The Rotary Club of Hanalei Bay on Saturday sponsored a mini-golf tournament to raise funds for polio prevention. It raised over $1,000 to help toward the $3.3 billion needed to completely wipe out any signs of it on the planet.
That is, as they say, a drop in the bucket. But while money is needed, there’s something even more important. Let’s get right to the heart of the matter: People caring enough to do something. And leave no doubt, Rotary clubs worldwide are doing something, starting right here with The Rotary Club of Hanalei Bay.
Mark Daniel Maloney, president, Rotary International, 2019-2020, had this to say:
We have come a long way since we started PolioPlus in 1985, but we still have work to do, and I need your help in empowering Rotarians in your club to join the fight.
Today, Oct. 24, is World Polio Day. Rotary International’s World Polio Day Online Global Update will be streamed on Facebook in multiple time zones and languages around the world. The broadcast will be at noon, CT. This year’s program will highlight the heroes of polio eradication, with stories from polio-endemic and recently impacted areas.
Following its premiere, the program video will be available indefinitely on Rotary International and our website: endpol.io/wpd.
World Polio Day is an annual opportunity for Rotary members to rally the world around the fight to eradicate the disease forever. This year’s program will highlight the heroes of polio eradication, with stories from areas that have recently been affected and areas where polio is still endemic.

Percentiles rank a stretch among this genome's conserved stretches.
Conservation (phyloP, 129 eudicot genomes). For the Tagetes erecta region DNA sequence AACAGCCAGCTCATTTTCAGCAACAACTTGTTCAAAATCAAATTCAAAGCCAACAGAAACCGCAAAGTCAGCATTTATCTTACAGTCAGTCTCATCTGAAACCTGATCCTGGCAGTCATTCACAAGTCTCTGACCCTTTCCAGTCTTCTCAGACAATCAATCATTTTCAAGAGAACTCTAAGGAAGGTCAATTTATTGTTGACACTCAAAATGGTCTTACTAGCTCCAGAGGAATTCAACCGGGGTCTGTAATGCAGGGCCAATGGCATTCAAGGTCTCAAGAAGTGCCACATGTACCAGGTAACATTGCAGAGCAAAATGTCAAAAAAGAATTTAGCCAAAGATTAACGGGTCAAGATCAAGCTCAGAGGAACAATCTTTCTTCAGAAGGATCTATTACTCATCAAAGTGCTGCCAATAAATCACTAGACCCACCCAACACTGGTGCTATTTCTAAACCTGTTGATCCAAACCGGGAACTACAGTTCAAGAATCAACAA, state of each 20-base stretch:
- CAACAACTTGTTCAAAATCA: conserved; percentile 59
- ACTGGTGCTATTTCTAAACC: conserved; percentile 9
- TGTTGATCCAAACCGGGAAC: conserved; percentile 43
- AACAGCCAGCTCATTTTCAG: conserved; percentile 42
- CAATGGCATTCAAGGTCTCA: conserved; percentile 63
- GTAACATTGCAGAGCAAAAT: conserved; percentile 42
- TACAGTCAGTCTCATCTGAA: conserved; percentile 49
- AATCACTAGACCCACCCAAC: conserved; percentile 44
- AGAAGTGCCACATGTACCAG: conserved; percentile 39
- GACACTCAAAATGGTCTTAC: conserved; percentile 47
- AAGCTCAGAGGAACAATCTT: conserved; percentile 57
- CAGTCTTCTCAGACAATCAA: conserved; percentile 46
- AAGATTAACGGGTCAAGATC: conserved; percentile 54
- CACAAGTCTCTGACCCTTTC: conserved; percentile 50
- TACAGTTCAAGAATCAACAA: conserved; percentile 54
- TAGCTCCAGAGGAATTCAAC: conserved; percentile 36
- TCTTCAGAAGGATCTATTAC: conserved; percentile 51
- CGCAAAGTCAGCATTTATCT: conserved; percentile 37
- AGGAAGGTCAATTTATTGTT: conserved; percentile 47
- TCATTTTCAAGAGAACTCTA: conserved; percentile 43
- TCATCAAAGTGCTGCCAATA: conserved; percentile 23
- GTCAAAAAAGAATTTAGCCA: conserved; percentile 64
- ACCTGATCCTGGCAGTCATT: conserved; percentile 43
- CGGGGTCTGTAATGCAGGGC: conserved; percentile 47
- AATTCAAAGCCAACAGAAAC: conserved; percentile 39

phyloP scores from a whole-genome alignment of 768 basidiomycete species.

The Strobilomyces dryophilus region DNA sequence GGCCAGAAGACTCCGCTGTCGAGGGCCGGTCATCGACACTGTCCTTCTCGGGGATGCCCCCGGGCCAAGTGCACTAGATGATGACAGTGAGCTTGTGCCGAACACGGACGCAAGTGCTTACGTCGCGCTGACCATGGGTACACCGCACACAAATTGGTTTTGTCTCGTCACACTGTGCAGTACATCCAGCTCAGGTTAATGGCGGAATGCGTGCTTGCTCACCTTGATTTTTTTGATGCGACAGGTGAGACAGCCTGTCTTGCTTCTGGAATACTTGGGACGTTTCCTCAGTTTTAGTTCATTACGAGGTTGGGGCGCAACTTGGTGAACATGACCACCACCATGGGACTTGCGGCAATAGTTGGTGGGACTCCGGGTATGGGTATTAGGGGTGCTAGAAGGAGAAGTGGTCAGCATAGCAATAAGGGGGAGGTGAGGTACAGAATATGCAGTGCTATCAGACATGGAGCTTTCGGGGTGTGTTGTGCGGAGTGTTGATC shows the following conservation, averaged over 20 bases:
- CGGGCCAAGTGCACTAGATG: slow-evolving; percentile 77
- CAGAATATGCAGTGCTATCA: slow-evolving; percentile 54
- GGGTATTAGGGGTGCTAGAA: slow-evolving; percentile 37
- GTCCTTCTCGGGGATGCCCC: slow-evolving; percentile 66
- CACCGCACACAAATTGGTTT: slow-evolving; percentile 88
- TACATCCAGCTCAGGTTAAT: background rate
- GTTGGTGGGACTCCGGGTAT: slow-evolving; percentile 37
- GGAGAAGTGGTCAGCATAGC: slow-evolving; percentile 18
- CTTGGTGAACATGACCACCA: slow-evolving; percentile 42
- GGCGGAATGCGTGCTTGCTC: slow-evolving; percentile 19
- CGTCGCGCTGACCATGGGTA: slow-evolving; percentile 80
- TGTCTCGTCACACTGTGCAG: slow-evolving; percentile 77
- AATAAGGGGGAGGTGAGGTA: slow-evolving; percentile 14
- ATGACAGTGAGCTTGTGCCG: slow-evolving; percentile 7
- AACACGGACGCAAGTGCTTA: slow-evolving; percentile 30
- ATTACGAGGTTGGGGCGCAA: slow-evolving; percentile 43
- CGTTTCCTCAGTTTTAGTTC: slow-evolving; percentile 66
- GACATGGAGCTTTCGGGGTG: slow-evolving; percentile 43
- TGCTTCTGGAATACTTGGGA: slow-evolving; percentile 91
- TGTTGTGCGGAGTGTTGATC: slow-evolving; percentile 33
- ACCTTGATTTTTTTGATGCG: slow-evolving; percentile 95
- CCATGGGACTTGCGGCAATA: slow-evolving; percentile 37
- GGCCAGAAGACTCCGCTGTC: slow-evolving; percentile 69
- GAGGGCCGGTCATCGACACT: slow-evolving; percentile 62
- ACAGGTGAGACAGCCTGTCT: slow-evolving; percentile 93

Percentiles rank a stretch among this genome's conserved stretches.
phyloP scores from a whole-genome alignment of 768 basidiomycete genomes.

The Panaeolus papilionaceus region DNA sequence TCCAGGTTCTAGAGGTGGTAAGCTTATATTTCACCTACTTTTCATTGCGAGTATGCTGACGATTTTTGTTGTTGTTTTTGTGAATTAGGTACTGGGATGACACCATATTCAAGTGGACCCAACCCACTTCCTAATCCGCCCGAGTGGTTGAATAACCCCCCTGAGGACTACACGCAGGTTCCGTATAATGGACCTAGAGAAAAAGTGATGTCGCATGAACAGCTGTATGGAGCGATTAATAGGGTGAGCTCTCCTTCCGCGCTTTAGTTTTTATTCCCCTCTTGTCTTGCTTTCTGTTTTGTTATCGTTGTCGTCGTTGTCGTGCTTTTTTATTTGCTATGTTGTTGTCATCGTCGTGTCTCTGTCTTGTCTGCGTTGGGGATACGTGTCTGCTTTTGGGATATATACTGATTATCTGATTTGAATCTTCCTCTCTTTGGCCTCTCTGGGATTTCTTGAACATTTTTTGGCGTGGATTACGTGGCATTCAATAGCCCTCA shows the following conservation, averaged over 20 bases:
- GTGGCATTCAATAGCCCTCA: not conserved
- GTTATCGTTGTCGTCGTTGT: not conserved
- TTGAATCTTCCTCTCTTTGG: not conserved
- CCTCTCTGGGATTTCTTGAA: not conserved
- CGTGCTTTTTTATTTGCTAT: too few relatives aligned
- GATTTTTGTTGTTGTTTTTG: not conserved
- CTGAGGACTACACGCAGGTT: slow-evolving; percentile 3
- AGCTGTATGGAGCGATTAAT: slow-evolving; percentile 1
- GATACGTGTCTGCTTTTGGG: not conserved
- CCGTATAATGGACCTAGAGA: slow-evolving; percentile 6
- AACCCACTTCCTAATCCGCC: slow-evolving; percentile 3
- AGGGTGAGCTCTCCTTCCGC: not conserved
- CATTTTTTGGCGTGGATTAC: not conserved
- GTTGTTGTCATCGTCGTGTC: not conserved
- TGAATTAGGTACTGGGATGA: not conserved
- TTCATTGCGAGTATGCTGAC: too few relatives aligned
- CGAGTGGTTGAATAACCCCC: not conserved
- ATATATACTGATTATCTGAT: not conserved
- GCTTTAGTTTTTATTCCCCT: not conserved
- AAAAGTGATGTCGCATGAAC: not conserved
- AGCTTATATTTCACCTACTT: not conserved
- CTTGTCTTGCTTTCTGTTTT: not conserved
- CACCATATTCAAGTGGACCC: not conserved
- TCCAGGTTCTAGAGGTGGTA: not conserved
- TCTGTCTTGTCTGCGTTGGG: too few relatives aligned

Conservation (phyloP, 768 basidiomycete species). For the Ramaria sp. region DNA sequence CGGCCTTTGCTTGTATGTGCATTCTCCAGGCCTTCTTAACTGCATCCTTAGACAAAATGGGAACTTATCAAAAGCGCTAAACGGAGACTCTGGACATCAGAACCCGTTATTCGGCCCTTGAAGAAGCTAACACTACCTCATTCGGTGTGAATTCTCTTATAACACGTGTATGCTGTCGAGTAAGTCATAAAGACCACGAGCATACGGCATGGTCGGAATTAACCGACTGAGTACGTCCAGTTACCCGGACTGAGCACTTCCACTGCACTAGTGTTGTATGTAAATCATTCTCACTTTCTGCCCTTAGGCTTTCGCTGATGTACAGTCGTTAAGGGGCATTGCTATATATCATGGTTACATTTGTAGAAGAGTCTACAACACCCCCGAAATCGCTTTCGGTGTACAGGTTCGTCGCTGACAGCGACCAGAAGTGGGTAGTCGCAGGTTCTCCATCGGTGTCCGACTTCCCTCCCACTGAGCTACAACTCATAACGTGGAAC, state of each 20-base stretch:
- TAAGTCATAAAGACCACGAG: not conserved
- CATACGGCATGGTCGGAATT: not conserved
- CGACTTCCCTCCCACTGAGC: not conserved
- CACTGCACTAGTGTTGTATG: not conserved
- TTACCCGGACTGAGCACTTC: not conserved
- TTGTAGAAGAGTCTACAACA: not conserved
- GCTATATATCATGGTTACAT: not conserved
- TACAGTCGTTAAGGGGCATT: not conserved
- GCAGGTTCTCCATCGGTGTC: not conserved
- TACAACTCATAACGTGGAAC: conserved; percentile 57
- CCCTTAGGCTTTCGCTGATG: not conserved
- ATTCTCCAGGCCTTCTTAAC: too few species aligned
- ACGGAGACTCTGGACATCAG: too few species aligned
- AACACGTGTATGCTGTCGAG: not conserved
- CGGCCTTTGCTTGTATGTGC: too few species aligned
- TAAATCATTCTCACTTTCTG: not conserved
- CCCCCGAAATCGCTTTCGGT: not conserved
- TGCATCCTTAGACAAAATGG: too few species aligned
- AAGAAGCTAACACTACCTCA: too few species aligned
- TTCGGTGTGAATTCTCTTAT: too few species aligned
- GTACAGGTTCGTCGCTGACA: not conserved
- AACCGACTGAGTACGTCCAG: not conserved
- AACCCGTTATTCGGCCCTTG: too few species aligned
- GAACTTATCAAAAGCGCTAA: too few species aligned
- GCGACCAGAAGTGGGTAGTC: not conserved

Before we go further, we should explain what polio is. Per the Centers for Disease Control and Prevention: “Polio, or poliomyelitis, is a crippling and potentially deadly infectious disease. It is caused by the poliovirus. The virus spreads from person to person and can invade an infected person’s brain and spinal cord, causing paralysis.”
Today, while polio is mostly wiped out, the poliovirus still affects children and adults in Asia and Africa.
Polio vaccine protects children by preparing their bodies to fight the polio virus. Almost all children (99 children out of 100) who get all the recommended doses of vaccine are protected from polio.
There are two types of vaccine that can prevent polio: inactivated poliovirus vaccine (IPV) and oral poliovirus vaccine (OPV). Only IPV has been used in the United States since 2000. OPV is still used throughout much of the world, per the CDC.
This year’s program, sponsored by UNICEF USA and the Bill &Melinda Gates Foundation, features TV presenter and former Paralympian Ade Adepitan, supermodel Isabeli Fontana, science educator Bill Nye, and actress Archie Panjabi. Rotary’s partners at the World Health Organization and UNICEF will provide updates on the latest progress toward a polio-free world.
Don’t think that polio doesn’t affect us. Family members, even people who live on Kauai, have battled polio. Some lost that battle.
“We don’t see polio here, but it can easily be here if we don’t keep up the fight and get to zero,” wrote Rick Courson,
Rotary District 5000 PolioPlus chair. “So, Rotary, knock polio off the face of our Earth and donate to PolioPlus. Together, we can wipe out polio.”
Those on Oahu can join the Rotar-oke fun at the Nocturna Lounge at Restaurant Row from 4:40 to 9 tonight. On Kauai, the Rotary Club of Hanalei Bay will be sure your donation helps win this war on polio.